CT Rep Seeks to Create New Regulatory Agency for Food Safety
Monday, July 25, 2022
A Connecticut congresswoman is among those asking the government to overhaul the way it handles food-safety issues.
Fifteen federal agencies deal with food safety - but a bill in Congress is recommending a sixteenth.
It would create the Food Safety Administration, under the U.S. Department of Health and Human Services, to take charge of several food-safety programs now under the purview of the Food and Drug Administration.
As a co-sponsor of the bill, Rep. Rosa DeLauro - D-New Haven - said while the 'F' in Food and Drug Administration stands for 'food,' the agency's track record has shown food safety isn't a top priority.
"I think we can safely say that public confidence is eroding in the ability of the FDA to protect our food supply," said DeLauro. "We've got inadequate responses to recalls, a failure to implement a culture of outbreak prevention, rules that languish, initiatives that they don't put into practice for years."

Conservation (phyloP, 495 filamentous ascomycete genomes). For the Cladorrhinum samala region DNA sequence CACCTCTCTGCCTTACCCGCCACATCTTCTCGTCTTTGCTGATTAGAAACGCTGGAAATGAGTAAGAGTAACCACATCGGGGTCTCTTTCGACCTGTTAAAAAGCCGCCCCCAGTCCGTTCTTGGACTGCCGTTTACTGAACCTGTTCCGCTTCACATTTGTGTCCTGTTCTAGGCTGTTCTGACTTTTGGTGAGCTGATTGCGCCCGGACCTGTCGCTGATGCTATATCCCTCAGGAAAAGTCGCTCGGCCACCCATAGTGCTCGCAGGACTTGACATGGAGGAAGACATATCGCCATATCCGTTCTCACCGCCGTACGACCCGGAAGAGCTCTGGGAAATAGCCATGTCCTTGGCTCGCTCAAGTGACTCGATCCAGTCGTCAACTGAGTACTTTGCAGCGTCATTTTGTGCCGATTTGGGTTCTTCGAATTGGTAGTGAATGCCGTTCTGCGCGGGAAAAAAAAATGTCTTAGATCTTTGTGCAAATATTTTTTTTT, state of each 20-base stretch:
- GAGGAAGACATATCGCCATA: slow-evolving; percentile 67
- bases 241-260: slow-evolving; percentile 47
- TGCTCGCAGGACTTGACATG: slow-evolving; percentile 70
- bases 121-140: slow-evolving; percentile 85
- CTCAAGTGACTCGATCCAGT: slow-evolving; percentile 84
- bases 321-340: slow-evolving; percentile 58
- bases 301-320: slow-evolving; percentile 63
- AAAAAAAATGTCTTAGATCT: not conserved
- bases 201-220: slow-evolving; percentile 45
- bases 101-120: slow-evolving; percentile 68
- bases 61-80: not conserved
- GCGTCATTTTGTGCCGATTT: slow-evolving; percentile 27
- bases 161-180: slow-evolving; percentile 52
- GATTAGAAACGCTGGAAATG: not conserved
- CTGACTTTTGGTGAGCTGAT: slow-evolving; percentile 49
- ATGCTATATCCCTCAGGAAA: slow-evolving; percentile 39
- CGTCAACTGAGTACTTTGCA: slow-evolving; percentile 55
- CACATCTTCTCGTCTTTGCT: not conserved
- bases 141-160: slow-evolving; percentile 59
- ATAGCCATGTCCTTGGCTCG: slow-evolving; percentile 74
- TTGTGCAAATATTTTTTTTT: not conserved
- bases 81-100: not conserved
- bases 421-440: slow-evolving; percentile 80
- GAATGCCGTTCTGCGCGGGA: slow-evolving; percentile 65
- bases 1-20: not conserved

She said a new Food Safety Administration would have more power to investigate food-related public health concerns, and likens it to the role of the National Transportation Safety Board.
DeLauro said the FDA's priority has been the safety of drugs and medical devices, although it regulates 80% of the nation's food supply as well.
The Reagan Udall Foundation, an independent nonprofit, has been called in to investigate food-safety practices at the FDA, after the recall of powdered baby formula made by Abbott Nutrition.
DeLauro said she has some misgivings about the choice, since several of the foundation's board members were employed by the FDA. She said she thinks real change will require establishing a truly independent, federal food-safety agency.
"It is my intention to challenge the oversight of structural change - and where we need to go with the FDA - by the Reagan Udall Foundation," said DeLauro. "[I'd] rather put my faith in the Health and Human Services' Office of Inspector General."
Unsafe food and food recalls are growing concerns. The Centers for Disease Control and Prevention says 128,000 Americans are hospitalized with foodborne illnesses every year, and they're fatal for 3,000 - incidents that are preventable.
A companion bill has been introduced in the U.S. Senate.
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